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Rhode Island v. Innis, 100 S. Ct. 1682 (1980).

The analysis of any issue regarding interrogation must begin with the landmark decision of Miranda v. Arizona, which established procedural safeguards to prevent self-incrimination by persons subjected to arrest and detainment by police. These “Miranda warnings” were designed to protect an individual from incriminating himself, either inadvertently or through duress, in a police-dominated atmosphere. The Supreme Court found the basis for these safeguards in the fifth amendment to the United States Constitution which provides that “[n]o person … shall be compelled in any criminal case to be a witness against himself,” and in the sixth amendment which requires that “[i]n all criminal prosecutions, the accused shall … have the Assistance of Counsel for his defence [sic].”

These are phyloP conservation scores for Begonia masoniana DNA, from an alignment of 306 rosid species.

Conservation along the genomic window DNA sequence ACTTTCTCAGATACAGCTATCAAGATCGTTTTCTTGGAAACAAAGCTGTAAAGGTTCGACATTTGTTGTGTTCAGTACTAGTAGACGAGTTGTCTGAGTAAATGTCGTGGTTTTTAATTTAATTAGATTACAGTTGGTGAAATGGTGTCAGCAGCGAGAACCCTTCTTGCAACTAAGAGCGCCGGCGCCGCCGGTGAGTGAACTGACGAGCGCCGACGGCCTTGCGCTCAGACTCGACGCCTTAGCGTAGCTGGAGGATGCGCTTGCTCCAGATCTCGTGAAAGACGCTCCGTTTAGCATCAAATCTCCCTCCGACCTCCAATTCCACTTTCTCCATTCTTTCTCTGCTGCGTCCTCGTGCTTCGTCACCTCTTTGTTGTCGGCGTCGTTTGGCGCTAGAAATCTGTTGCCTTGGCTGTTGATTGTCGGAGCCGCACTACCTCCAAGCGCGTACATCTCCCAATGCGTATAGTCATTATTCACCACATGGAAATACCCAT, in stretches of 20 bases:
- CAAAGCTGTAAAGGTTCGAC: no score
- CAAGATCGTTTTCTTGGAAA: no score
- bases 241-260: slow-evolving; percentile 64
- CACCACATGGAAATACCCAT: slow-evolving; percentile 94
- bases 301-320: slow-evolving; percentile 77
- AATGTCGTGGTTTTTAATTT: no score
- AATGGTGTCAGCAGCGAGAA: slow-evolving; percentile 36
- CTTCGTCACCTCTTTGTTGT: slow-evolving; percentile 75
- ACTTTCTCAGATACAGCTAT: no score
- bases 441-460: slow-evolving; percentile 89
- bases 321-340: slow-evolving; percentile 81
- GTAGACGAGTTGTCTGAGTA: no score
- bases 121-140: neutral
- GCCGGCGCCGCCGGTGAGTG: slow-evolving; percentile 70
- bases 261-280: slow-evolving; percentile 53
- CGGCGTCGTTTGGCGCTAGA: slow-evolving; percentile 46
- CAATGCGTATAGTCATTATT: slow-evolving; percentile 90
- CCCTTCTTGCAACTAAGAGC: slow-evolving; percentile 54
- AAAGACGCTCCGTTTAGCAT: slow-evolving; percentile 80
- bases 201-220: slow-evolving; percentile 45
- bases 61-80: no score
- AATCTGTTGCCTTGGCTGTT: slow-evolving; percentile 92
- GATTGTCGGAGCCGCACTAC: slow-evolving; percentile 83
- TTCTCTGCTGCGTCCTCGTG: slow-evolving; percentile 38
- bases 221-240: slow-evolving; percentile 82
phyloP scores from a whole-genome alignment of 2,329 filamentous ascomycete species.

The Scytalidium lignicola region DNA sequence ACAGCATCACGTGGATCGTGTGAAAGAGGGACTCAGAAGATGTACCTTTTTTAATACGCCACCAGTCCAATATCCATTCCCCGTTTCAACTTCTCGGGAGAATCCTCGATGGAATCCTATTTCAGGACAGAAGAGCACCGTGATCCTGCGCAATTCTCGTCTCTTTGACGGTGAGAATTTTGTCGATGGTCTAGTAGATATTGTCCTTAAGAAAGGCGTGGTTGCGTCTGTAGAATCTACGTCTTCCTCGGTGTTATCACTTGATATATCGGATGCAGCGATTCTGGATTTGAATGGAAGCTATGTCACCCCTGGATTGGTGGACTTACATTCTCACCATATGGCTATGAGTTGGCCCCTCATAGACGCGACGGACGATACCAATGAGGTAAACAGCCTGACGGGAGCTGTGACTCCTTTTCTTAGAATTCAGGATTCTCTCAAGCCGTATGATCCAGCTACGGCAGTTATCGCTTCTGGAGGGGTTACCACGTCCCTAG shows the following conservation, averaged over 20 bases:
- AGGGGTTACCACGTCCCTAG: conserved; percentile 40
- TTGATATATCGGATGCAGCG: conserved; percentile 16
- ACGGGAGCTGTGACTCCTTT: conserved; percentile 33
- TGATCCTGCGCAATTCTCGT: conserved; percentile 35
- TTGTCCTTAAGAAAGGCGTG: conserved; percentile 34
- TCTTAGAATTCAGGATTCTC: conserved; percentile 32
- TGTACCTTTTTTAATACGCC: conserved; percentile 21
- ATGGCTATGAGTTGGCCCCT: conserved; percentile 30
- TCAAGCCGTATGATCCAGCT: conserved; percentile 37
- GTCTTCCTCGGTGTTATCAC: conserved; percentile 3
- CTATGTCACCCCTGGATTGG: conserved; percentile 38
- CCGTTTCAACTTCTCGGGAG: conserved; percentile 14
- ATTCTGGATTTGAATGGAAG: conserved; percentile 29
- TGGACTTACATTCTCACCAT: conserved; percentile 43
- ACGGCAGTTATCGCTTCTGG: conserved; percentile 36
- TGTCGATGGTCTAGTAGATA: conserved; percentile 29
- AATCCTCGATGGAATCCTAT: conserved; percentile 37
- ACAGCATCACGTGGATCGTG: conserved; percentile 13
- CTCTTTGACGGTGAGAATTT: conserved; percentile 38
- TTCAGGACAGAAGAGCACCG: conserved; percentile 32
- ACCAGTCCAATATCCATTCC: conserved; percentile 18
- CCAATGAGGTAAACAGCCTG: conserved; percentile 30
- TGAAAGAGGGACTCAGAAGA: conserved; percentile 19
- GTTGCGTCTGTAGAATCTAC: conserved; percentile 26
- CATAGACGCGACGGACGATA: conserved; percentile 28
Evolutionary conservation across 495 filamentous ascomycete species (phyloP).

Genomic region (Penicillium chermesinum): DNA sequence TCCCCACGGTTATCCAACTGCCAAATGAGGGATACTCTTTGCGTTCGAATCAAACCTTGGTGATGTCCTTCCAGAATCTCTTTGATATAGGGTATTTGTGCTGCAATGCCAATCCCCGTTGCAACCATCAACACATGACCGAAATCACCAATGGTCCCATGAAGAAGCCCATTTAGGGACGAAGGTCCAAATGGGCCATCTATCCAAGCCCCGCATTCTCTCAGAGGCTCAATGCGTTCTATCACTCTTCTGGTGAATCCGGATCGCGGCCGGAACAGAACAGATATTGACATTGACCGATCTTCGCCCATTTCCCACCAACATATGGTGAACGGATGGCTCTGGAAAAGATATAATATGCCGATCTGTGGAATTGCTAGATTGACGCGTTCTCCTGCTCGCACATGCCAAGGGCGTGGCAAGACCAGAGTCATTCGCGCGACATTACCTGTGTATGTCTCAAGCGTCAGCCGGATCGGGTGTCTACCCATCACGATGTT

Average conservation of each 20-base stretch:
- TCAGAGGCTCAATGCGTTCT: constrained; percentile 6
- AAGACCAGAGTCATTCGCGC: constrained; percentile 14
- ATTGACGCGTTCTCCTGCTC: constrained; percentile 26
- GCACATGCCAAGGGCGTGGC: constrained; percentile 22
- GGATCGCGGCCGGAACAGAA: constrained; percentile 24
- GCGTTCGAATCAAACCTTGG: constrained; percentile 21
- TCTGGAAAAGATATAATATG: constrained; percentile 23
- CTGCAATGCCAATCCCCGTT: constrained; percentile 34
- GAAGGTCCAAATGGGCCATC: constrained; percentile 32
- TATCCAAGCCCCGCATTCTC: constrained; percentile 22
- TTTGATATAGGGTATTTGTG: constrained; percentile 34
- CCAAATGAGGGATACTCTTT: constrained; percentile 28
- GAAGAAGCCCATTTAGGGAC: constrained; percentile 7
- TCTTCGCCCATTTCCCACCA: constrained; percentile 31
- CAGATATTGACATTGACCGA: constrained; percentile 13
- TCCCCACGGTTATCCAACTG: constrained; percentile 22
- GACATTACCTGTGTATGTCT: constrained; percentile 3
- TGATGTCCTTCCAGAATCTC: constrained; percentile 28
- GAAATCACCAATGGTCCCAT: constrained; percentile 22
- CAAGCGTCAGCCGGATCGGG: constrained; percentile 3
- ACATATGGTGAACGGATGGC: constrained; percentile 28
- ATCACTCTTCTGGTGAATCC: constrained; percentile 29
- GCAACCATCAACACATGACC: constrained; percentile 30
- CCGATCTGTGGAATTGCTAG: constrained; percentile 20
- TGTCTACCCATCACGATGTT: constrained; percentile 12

The maxim implicit in the fifth amendment, nemo tenetur seipsum accusare, or “no one is bound to accuse himself,” came into existence as a result of the early methods of interrogation in England which assumed an inquisitorial character, and the efforts of the Framers to prevent such methods from becoming entrenched in American jurisprudence.

Although times have changed since physical force was used to extract confessions from an accused, other subtle, but equally effective, psychological tactics are still in existence and are harder to remove from the investigative process. The use of these psychological ploys led the Supreme Court to include such tactics in the Miranda concept of interrogation. In Miranda, the Court expressed a concern for “this [psychological] interrogation atmosphere and the evils it can bring.” This casenote will analyze the Supreme Court’s holding in Rhode Island v. Innis in which the Court defined the term “interrogation” as used in Miranda. The casenote begins with the relevant factual position and the Court’s holding, followed by an analysis of that holding.

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